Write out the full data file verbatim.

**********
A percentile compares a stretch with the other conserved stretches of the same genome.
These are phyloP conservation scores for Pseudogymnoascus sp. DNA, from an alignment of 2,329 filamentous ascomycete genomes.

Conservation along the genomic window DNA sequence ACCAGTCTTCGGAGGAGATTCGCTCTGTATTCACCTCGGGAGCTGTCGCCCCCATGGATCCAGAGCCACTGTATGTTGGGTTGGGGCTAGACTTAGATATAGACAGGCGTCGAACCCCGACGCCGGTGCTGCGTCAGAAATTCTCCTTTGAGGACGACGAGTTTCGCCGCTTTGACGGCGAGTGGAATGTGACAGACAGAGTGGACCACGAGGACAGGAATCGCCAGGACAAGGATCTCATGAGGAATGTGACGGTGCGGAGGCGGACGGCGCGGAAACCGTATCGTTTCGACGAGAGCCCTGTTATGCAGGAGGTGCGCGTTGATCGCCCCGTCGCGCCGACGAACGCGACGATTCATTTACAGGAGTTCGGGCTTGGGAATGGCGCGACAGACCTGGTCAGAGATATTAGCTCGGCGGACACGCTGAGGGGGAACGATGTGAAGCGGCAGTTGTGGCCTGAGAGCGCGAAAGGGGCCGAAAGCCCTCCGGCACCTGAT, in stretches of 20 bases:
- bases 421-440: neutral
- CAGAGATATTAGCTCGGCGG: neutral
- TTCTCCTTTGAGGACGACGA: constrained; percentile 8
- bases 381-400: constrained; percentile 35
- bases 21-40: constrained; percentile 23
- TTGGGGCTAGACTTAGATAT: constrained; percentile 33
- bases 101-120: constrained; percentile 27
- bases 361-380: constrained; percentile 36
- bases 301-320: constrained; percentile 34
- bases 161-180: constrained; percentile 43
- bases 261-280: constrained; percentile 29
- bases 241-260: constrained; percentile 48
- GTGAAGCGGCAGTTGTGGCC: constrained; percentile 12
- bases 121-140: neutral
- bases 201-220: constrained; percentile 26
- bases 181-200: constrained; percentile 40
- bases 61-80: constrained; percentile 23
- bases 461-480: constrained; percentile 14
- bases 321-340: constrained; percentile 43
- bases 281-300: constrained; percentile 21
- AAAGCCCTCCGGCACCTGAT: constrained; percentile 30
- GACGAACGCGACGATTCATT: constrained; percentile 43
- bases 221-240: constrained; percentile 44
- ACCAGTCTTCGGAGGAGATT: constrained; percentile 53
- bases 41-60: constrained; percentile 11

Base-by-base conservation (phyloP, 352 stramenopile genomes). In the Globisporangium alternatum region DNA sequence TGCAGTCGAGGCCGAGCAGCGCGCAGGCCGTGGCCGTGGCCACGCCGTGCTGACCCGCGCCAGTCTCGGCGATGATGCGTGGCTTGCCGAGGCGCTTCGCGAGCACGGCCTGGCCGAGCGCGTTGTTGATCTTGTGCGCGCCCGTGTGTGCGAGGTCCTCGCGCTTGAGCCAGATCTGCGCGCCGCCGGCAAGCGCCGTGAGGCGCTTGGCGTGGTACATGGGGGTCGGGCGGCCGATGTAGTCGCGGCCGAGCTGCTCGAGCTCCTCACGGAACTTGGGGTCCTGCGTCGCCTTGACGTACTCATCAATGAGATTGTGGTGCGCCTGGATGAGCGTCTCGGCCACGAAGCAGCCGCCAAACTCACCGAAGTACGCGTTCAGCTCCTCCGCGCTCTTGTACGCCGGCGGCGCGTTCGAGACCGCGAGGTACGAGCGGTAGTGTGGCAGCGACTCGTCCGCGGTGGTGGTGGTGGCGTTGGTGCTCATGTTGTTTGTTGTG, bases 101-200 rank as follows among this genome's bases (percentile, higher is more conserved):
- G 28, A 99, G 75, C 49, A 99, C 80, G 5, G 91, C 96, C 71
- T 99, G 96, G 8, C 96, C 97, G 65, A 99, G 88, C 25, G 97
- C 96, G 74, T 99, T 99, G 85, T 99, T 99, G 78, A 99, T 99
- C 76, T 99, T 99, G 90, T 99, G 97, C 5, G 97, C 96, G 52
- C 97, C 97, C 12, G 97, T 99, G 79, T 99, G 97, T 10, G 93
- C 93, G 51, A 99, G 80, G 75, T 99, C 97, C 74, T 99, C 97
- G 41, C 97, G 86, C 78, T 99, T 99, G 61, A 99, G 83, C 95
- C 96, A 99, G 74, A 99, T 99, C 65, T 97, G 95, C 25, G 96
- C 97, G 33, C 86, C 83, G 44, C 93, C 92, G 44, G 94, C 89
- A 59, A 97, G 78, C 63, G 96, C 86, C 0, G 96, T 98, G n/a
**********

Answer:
A percentile compares a stretch with the other conserved stretches of the same genome.
These are phyloP conservation scores for Pseudogymnoascus sp. DNA, from an alignment of 2,329 filamentous ascomycete genomes.

Conservation along the genomic window DNA sequence ACCAGTCTTCGGAGGAGATTCGCTCTGTATTCACCTCGGGAGCTGTCGCCCCCATGGATCCAGAGCCACTGTATGTTGGGTTGGGGCTAGACTTAGATATAGACAGGCGTCGAACCCCGACGCCGGTGCTGCGTCAGAAATTCTCCTTTGAGGACGACGAGTTTCGCCGCTTTGACGGCGAGTGGAATGTGACAGACAGAGTGGACCACGAGGACAGGAATCGCCAGGACAAGGATCTCATGAGGAATGTGACGGTGCGGAGGCGGACGGCGCGGAAACCGTATCGTTTCGACGAGAGCCCTGTTATGCAGGAGGTGCGCGTTGATCGCCCCGTCGCGCCGACGAACGCGACGATTCATTTACAGGAGTTCGGGCTTGGGAATGGCGCGACAGACCTGGTCAGAGATATTAGCTCGGCGGACACGCTGAGGGGGAACGATGTGAAGCGGCAGTTGTGGCCTGAGAGCGCGAAAGGGGCCGAAAGCCCTCCGGCACCTGAT, in stretches of 20 bases:
- bases 421-440: neutral
- CAGAGATATTAGCTCGGCGG: neutral
- TTCTCCTTTGAGGACGACGA: constrained; percentile 8
- bases 381-400: constrained; percentile 35
- bases 21-40: constrained; percentile 23
- TTGGGGCTAGACTTAGATAT: constrained; percentile 33
- bases 101-120: constrained; percentile 27
- bases 361-380: constrained; percentile 36
- bases 301-320: constrained; percentile 34
- bases 161-180: constrained; percentile 43
- bases 261-280: constrained; percentile 29
- bases 241-260: constrained; percentile 48
- GTGAAGCGGCAGTTGTGGCC: constrained; percentile 12
- bases 121-140: neutral
- bases 201-220: constrained; percentile 26
- bases 181-200: constrained; percentile 40
- bases 61-80: constrained; percentile 23
- bases 461-480: constrained; percentile 14
- bases 321-340: constrained; percentile 43
- bases 281-300: constrained; percentile 21
- AAAGCCCTCCGGCACCTGAT: constrained; percentile 30
- GACGAACGCGACGATTCATT: constrained; percentile 43
- bases 221-240: constrained; percentile 44
- ACCAGTCTTCGGAGGAGATT: constrained; percentile 53
- bases 41-60: constrained; percentile 11

Base-by-base conservation (phyloP, 352 stramenopile genomes). In the Globisporangium alternatum region DNA sequence TGCAGTCGAGGCCGAGCAGCGCGCAGGCCGTGGCCGTGGCCACGCCGTGCTGACCCGCGCCAGTCTCGGCGATGATGCGTGGCTTGCCGAGGCGCTTCGCGAGCACGGCCTGGCCGAGCGCGTTGTTGATCTTGTGCGCGCCCGTGTGTGCGAGGTCCTCGCGCTTGAGCCAGATCTGCGCGCCGCCGGCAAGCGCCGTGAGGCGCTTGGCGTGGTACATGGGGGTCGGGCGGCCGATGTAGTCGCGGCCGAGCTGCTCGAGCTCCTCACGGAACTTGGGGTCCTGCGTCGCCTTGACGTACTCATCAATGAGATTGTGGTGCGCCTGGATGAGCGTCTCGGCCACGAAGCAGCCGCCAAACTCACCGAAGTACGCGTTCAGCTCCTCCGCGCTCTTGTACGCCGGCGGCGCGTTCGAGACCGCGAGGTACGAGCGGTAGTGTGGCAGCGACTCGTCCGCGGTGGTGGTGGTGGCGTTGGTGCTCATGTTGTTTGTTGTG, bases 101-200 rank as follows among this genome's bases (percentile, higher is more conserved):
- G 28, A 99, G 75, C 49, A 99, C 80, G 5, G 91, C 96, C 71
- T 99, G 96, G 8, C 96, C 97, G 65, A 99, G 88, C 25, G 97
- C 96, G 74, T 99, T 99, G 85, T 99, T 99, G 78, A 99, T 99
- C 76, T 99, T 99, G 90, T 99, G 97, C 5, G 97, C 96, G 52
- C 97, C 97, C 12, G 97, T 99, G 79, T 99, G 97, T 10, G 93
- C 93, G 51, A 99, G 80, G 75, T 99, C 97, C 74, T 99, C 97
- G 41, C 97, G 86, C 78, T 99, T 99, G 61, A 99, G 83, C 95
- C 96, A 99, G 74, A 99, T 99, C 65, T 97, G 95, C 25, G 96
- C 97, G 33, C 86, C 83, G 44, C 93, C 92, G 44, G 94, C 89
- A 59, A 97, G 78, C 63, G 96, C 86, C 0, G 96, T 98, G n/a